The Prevalence of Vitamin D Deficiency and Effects of Vitamin D Supplementation in HIV-1 Infected Patients

The recruitment status of this study is unknown because the information has not been verified recently.
Verified February 2007 by Radboud University.
Recruitment status was  Recruiting
Sponsor:
Information provided by:
Radboud University
ClinicalTrials.gov Identifier:
NCT00306410
First received: March 22, 2006
Last updated: February 28, 2007
Last verified: February 2007

March 22, 2006
February 28, 2007
January 2006
Not Provided
normalization of vitamin D levels at 12 weeks
Same as current
Complete list of historical versions of study NCT00306410 on ClinicalTrials.gov Archive Site
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The Prevalence of Vitamin D Deficiency and Effects of Vitamin D Supplementation in HIV-1 Infected Patients
The Prevalence of Vitamin D Deficiency and Effects of Vitamin D Supplementation in HIV-1 Infected Patients

The purpose of this study is to determine the effect of normalization of vitamin D levels on bone density, immune and adipocyte function in HIV1-seropositive patients.

Vitamin D deficiency is common in, especially black, HIV-seropositive patients. Vitamin D deficiency can be caused by lack of sunlight and/or insufficient vitamin D intake via diet. The HIV infection itself and antiretroviral therapy (ART) may also cause vitamin D deficiency. ART interferes with cytochrome p450 activity and as such might affect vitamin D metabolism.

Vitamin D has several important physiological functions such as 1. regulation of calcium and phosphate homeostasis, 2. immunomodulatory properties and 3. effects on adipocyte differentiation. Low vitamin D levels lead to decreased bone mineralization, eventually resulting in rachitis(children) or osteomalacia (in adults). In addition vitamin D deficiency leads to secondary hyperparathyroidism, which leads to even more bone matrix demineralization. In HIV infected persons the overall prevalence of osteopenia and osteoporoses is 14-84% and 0-45% respectively. Vitamin D has been suggested to play a role in HIV-associated bone disorders. The vitamin D status also affects the host defence in HIV patients; a significantly lower CD4 cell count has been found in patients with 1,25(OH)vitamin D deficiency. Furthermore, the influence of vitamin D on adipocyte differentiation and the effect of HAART on vitamin D levels might be relevant for changes in fat distribution and the development of insulin resistance as is seen days after initiation of HAART.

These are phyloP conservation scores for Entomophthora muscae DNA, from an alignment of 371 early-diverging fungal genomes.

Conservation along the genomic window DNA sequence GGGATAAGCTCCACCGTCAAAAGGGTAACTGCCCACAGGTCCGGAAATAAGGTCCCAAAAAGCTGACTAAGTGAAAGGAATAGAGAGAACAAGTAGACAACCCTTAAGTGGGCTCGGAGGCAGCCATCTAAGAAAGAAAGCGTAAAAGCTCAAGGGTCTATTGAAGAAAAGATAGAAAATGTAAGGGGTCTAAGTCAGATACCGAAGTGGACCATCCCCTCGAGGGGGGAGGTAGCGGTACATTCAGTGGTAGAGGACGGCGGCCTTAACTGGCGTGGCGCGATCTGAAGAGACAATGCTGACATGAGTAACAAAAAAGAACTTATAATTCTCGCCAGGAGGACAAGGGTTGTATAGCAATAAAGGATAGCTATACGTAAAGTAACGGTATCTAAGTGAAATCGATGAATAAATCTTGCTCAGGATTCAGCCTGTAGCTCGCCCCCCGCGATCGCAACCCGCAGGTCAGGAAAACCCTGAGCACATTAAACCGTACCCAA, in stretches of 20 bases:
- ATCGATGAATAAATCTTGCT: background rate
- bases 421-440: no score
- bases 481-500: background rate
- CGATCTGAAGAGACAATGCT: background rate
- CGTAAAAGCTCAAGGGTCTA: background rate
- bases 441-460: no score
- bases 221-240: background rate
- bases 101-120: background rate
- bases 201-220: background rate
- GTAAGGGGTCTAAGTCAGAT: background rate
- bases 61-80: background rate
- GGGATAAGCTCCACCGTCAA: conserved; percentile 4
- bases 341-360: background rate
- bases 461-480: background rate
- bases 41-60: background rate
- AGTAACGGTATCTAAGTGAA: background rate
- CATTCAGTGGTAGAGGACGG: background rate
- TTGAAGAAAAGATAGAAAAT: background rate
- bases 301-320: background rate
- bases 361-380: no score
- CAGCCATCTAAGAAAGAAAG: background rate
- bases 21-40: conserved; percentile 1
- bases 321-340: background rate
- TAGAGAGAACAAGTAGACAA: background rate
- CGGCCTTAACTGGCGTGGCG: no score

Vitamin D is metabolized in the body trough cytochrome P450 enzymes. HAART might interact with vitamin D metabolism on basis of CYP3A4, which plays an important role in clearance of most antiretroviral agents and also showed to be a vitamin D 24 and 25-hydroxylase in vitro. We hypothesize that PI’s lead to lower 1a,25(OH)2D3 by suppressing 1a- and 25-hydroxylase activity.

The results of our pilot showed that 25(OH)D deficiency is common among HIV patients. Seen the diversity of functions of vitamin D, we hypothesize that it’s beneficial for the patients to have a normal vitamin D status. Therefore, supplementation of vitamin D is warranted.

In this study we want to investigate if, despite the complex interaction between HAART/ HIV and vitamin D metabolism, supplementation of colecalciferol (2000 IU daily) will lead to normalization of the vitamin D levels. Furthermore, we want to study the effects of normalization of vitamin D levels on bone mineral density, immune and adipocyte function. Therefore we will do a prospective, randomized, double-blind, placebo-controlled vitamin D intervention study in vitamin D deficient HIV1-seropositive patients.

Interventional
Phase 2
Allocation: Randomized
Endpoint Classification: Efficacy Study
Intervention Model: Parallel Assignment
Masking: Double-Blind
Primary Purpose: Treatment
  • Vitamin D Deficiency
  • HIV Infections
Drug: colecalciferol
Not Provided

*   Includes publications given by the data provider as well as publications identified by ClinicalTrials.gov Identifier (NCT Number) in Medline.
 
Recruiting
85
July 2007
Not Provided

Inclusion Criteria:

  • >18 jr
  • able to give informed consent
  • HIV seropositive diagnosed with standard techniques
  • Hypovitaminoses D

Exclusion Criteria:

  • Hypercalcemia: calcium levels >2.60 mmol/L
  • Renal disorders: serum creatinine >2 times Upper limit of normal (ULN) (110 mmol/l)
  • Liver disorders; elevation of ASAT or ALAT >5 x ULN. The ULNs are 40 IU/L and 45 IU/L for ASAT and ALAT, respectively.
  • Pregnancy
  • Drug or alcohol abuse
  • Non compliance
Both
18 Years and older
No
Contact: André JA van der Ven, MD, PhD +0031243618819 a.vanderven@aig.umcn.nl
Contact: Carolien JP van den Bout-van den Beukel, MSc +0031243618819 c.vandenbeukel@aig.umcn.nl
Netherlands
 
NCT00306410
VIDI trial
Not Provided
Not Provided
Radboud University
Not Provided
Principal Investigator: André JAM van der Ven, MD, PhD Radboud University
Radboud University
February 2007

ICMJE     Data element required by the International Committee of Medical Journal Editors and the World Health Organization ICTRP